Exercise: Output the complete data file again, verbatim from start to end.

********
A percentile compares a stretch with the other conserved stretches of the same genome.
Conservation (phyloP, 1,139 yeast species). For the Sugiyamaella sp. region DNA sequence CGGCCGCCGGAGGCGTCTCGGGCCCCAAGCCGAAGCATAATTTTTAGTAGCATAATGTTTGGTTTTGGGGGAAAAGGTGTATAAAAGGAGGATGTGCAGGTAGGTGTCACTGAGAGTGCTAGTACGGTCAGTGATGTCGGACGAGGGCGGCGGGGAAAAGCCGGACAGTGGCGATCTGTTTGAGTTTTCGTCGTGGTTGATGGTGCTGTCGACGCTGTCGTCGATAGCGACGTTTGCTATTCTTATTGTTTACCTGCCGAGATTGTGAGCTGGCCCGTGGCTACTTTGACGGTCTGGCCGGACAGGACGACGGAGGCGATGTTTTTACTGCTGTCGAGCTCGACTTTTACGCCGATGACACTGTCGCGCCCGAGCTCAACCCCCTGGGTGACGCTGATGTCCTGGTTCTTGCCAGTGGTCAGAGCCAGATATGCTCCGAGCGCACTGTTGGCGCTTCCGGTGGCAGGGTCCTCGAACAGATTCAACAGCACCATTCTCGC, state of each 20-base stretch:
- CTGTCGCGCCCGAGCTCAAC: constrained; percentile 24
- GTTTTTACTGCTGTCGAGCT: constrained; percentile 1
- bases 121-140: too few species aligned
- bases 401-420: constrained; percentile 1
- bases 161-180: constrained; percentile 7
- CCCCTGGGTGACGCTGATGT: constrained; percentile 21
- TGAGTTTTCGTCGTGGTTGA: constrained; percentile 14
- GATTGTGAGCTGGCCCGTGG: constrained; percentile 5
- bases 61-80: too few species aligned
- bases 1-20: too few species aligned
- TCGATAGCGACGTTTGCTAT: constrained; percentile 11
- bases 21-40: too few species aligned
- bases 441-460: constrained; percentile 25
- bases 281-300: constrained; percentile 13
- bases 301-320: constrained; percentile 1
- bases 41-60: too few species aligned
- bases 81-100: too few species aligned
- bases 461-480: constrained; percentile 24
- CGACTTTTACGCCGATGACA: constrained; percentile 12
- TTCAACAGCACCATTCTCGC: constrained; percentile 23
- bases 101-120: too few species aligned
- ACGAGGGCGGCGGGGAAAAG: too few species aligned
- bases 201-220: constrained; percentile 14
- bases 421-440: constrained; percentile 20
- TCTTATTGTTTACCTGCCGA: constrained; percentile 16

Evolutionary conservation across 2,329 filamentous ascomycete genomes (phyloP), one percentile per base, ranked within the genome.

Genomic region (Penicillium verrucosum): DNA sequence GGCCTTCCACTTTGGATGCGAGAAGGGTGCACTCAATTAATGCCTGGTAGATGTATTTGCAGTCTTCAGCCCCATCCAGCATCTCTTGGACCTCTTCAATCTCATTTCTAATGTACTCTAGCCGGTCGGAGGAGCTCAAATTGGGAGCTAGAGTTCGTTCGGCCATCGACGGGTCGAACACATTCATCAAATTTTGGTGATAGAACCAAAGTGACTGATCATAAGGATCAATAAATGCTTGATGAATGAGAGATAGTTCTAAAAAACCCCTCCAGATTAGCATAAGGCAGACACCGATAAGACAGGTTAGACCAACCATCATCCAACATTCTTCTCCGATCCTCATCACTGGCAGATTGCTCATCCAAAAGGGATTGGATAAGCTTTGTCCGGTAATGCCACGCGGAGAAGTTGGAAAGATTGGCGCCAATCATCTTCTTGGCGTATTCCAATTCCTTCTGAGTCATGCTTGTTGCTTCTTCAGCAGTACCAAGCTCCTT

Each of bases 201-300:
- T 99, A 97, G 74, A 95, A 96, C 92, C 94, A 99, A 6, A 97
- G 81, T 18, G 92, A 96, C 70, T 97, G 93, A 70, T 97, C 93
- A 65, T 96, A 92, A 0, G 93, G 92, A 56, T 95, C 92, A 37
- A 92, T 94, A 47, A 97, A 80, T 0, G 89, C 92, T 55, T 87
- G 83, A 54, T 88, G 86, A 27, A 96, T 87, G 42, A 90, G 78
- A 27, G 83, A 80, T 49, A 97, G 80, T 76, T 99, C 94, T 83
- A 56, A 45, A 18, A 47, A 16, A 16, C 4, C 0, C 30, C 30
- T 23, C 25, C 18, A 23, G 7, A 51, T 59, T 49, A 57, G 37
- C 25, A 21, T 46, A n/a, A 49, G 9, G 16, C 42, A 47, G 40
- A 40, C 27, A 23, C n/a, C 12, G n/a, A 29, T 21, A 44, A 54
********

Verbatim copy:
A percentile compares a stretch with the other conserved stretches of the same genome.
Conservation (phyloP, 1,139 yeast species). For the Sugiyamaella sp. region DNA sequence CGGCCGCCGGAGGCGTCTCGGGCCCCAAGCCGAAGCATAATTTTTAGTAGCATAATGTTTGGTTTTGGGGGAAAAGGTGTATAAAAGGAGGATGTGCAGGTAGGTGTCACTGAGAGTGCTAGTACGGTCAGTGATGTCGGACGAGGGCGGCGGGGAAAAGCCGGACAGTGGCGATCTGTTTGAGTTTTCGTCGTGGTTGATGGTGCTGTCGACGCTGTCGTCGATAGCGACGTTTGCTATTCTTATTGTTTACCTGCCGAGATTGTGAGCTGGCCCGTGGCTACTTTGACGGTCTGGCCGGACAGGACGACGGAGGCGATGTTTTTACTGCTGTCGAGCTCGACTTTTACGCCGATGACACTGTCGCGCCCGAGCTCAACCCCCTGGGTGACGCTGATGTCCTGGTTCTTGCCAGTGGTCAGAGCCAGATATGCTCCGAGCGCACTGTTGGCGCTTCCGGTGGCAGGGTCCTCGAACAGATTCAACAGCACCATTCTCGC, state of each 20-base stretch:
- CTGTCGCGCCCGAGCTCAAC: constrained; percentile 24
- GTTTTTACTGCTGTCGAGCT: constrained; percentile 1
- bases 121-140: too few species aligned
- bases 401-420: constrained; percentile 1
- bases 161-180: constrained; percentile 7
- CCCCTGGGTGACGCTGATGT: constrained; percentile 21
- TGAGTTTTCGTCGTGGTTGA: constrained; percentile 14
- GATTGTGAGCTGGCCCGTGG: constrained; percentile 5
- bases 61-80: too few species aligned
- bases 1-20: too few species aligned
- TCGATAGCGACGTTTGCTAT: constrained; percentile 11
- bases 21-40: too few species aligned
- bases 441-460: constrained; percentile 25
- bases 281-300: constrained; percentile 13
- bases 301-320: constrained; percentile 1
- bases 41-60: too few species aligned
- bases 81-100: too few species aligned
- bases 461-480: constrained; percentile 24
- CGACTTTTACGCCGATGACA: constrained; percentile 12
- TTCAACAGCACCATTCTCGC: constrained; percentile 23
- bases 101-120: too few species aligned
- ACGAGGGCGGCGGGGAAAAG: too few species aligned
- bases 201-220: constrained; percentile 14
- bases 421-440: constrained; percentile 20
- TCTTATTGTTTACCTGCCGA: constrained; percentile 16

Evolutionary conservation across 2,329 filamentous ascomycete genomes (phyloP), one percentile per base, ranked within the genome.

Genomic region (Penicillium verrucosum): DNA sequence GGCCTTCCACTTTGGATGCGAGAAGGGTGCACTCAATTAATGCCTGGTAGATGTATTTGCAGTCTTCAGCCCCATCCAGCATCTCTTGGACCTCTTCAATCTCATTTCTAATGTACTCTAGCCGGTCGGAGGAGCTCAAATTGGGAGCTAGAGTTCGTTCGGCCATCGACGGGTCGAACACATTCATCAAATTTTGGTGATAGAACCAAAGTGACTGATCATAAGGATCAATAAATGCTTGATGAATGAGAGATAGTTCTAAAAAACCCCTCCAGATTAGCATAAGGCAGACACCGATAAGACAGGTTAGACCAACCATCATCCAACATTCTTCTCCGATCCTCATCACTGGCAGATTGCTCATCCAAAAGGGATTGGATAAGCTTTGTCCGGTAATGCCACGCGGAGAAGTTGGAAAGATTGGCGCCAATCATCTTCTTGGCGTATTCCAATTCCTTCTGAGTCATGCTTGTTGCTTCTTCAGCAGTACCAAGCTCCTT

Each of bases 201-300:
- T 99, A 97, G 74, A 95, A 96, C 92, C 94, A 99, A 6, A 97
- G 81, T 18, G 92, A 96, C 70, T 97, G 93, A 70, T 97, C 93
- A 65, T 96, A 92, A 0, G 93, G 92, A 56, T 95, C 92, A 37
- A 92, T 94, A 47, A 97, A 80, T 0, G 89, C 92, T 55, T 87
- G 83, A 54, T 88, G 86, A 27, A 96, T 87, G 42, A 90, G 78
- A 27, G 83, A 80, T 49, A 97, G 80, T 76, T 99, C 94, T 83
- A 56, A 45, A 18, A 47, A 16, A 16, C 4, C 0, C 30, C 30
- T 23, C 25, C 18, A 23, G 7, A 51, T 59, T 49, A 57, G 37
- C 25, A 21, T 46, A n/a, A 49, G 9, G 16, C 42, A 47, G 40
- A 40, C 27, A 23, C n/a, C 12, G n/a, A 29, T 21, A 44, A 54